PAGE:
Kenya Airways CEO Allan Kilavuka. The airline will operate a Boeing 737-800 for the Mombasa-Dubai direct flight. [Photo/ The Africa Report]
Kenya Airways CEO Allan Kilavuka. The airline will operate a Boeing 737-800 for the Mombasa-Dubai direct flight. [Photo/ The Africa Report]

National carrier Kenya Airways has announced the introduction of direct flights from Mombasa to Dubai from Mombasa ahead of the busy festive season. The non-stop flights, scheduled four times a week, are expected to help shore up KQ’s revenues as it looks to navigate its way out of turbulence.

The flight will originate from Nairobi and make a stop in Mombasa to pick up passengers. The first non-stop flight from Mombasa to Dubai is scheduled for 15th December 2022.

KQ currently operates ten weekly flights to Dubai from Nairobi using a mix of B737-800 and the Dreamliner B787-800. For the Mombasa-Dubai trip, KQ will operate a Boeing 737-800 and the addition will bring its total number of weekly flights from Kenya to Dubai to 14.

The airline cited demand from the market as the main reason for the introduction of the direct flights from the Coastal city, and will primarily be eyeing tourists and trade. Traders, in particular, are expected to benefit as cargo capacity will be available to importers and exporters.

“The Dubai – Mombasa route will give tourists from the Middle East, Russia, Northern Europe and Australia direct access to the wonders of coast region tourism and hospitality industry. The Mombasa- Dubai route is expected to attract travellers to the Middle East for holiday or religious trips. The region’s traders of electronics, clothes and other consumer goods will also benefit from the belly cargo capacity that will be available on the flight. Additionally, the flights offer increased capacity for direct exports of seafood and fresh produce directly to the Middle East,” Kenya Airways noted.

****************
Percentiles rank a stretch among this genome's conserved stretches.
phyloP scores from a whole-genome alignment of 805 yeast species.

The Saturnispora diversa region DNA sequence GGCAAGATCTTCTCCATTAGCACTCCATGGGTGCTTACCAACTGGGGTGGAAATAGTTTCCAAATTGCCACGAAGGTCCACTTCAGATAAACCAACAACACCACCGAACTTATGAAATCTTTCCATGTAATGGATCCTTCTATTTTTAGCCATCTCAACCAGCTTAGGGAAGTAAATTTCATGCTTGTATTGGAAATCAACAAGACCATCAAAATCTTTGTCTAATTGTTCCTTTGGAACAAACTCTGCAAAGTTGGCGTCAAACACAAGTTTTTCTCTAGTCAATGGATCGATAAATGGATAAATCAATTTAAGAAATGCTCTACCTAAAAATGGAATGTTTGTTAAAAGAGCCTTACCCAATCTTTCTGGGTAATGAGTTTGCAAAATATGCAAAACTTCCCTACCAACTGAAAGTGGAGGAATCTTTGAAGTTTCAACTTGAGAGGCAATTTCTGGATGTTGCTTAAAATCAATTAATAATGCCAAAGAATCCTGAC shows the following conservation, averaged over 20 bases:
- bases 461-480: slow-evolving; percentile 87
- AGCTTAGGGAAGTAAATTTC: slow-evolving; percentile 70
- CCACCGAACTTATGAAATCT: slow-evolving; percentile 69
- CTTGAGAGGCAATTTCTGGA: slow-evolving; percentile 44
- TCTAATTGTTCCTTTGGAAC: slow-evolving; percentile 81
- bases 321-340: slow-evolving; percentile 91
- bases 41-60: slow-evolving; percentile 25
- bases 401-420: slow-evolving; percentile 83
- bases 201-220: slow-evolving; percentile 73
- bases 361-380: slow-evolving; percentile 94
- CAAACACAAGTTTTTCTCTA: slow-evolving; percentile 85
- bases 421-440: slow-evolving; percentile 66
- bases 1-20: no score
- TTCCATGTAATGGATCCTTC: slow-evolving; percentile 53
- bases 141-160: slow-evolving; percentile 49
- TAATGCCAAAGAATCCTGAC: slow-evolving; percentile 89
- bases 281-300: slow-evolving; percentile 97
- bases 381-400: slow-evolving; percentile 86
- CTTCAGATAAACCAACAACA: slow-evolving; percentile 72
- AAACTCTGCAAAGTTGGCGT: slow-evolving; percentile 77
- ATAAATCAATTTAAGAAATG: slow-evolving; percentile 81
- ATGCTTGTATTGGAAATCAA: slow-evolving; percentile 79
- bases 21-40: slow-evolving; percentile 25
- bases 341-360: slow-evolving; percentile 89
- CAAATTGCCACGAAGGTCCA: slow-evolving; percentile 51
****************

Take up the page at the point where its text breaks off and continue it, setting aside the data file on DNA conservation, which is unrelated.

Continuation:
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KQ stated that the route was key to its expansion plan, which is designed to drive the turnaround of the loss-making airline currently surviving on government bailouts. Only last week, pilots went on a four-day strike over deferred salaries and pension perks that took the court’s intervention to end, with the airline claiming to have lost around Ksh300 million for each day of the strike.

The airline last registered a profit in 2013, and is looking to ride on the recovery in the aviation sector in the post-Covid world to save the ship from sinking. The government has indicated its willingness to sell its controlling stake to foreign investors, and KQ is also exploring a partnership with South African Airways (SAA) to form a Pan-African airline group.

“The introduction of this route is key and strategic as it will open up the Kenya coastal region, boost the tourism and hospitality industry as well as stimulate trade to the coastal city. This launch is part of Kenya Airways network expansion strategy and commitment towards supporting the recovery of the tourism and hospitality industry in Kenya,” stated Kenya Airways Chief Commercial and Customer Officer Julius Thairu.

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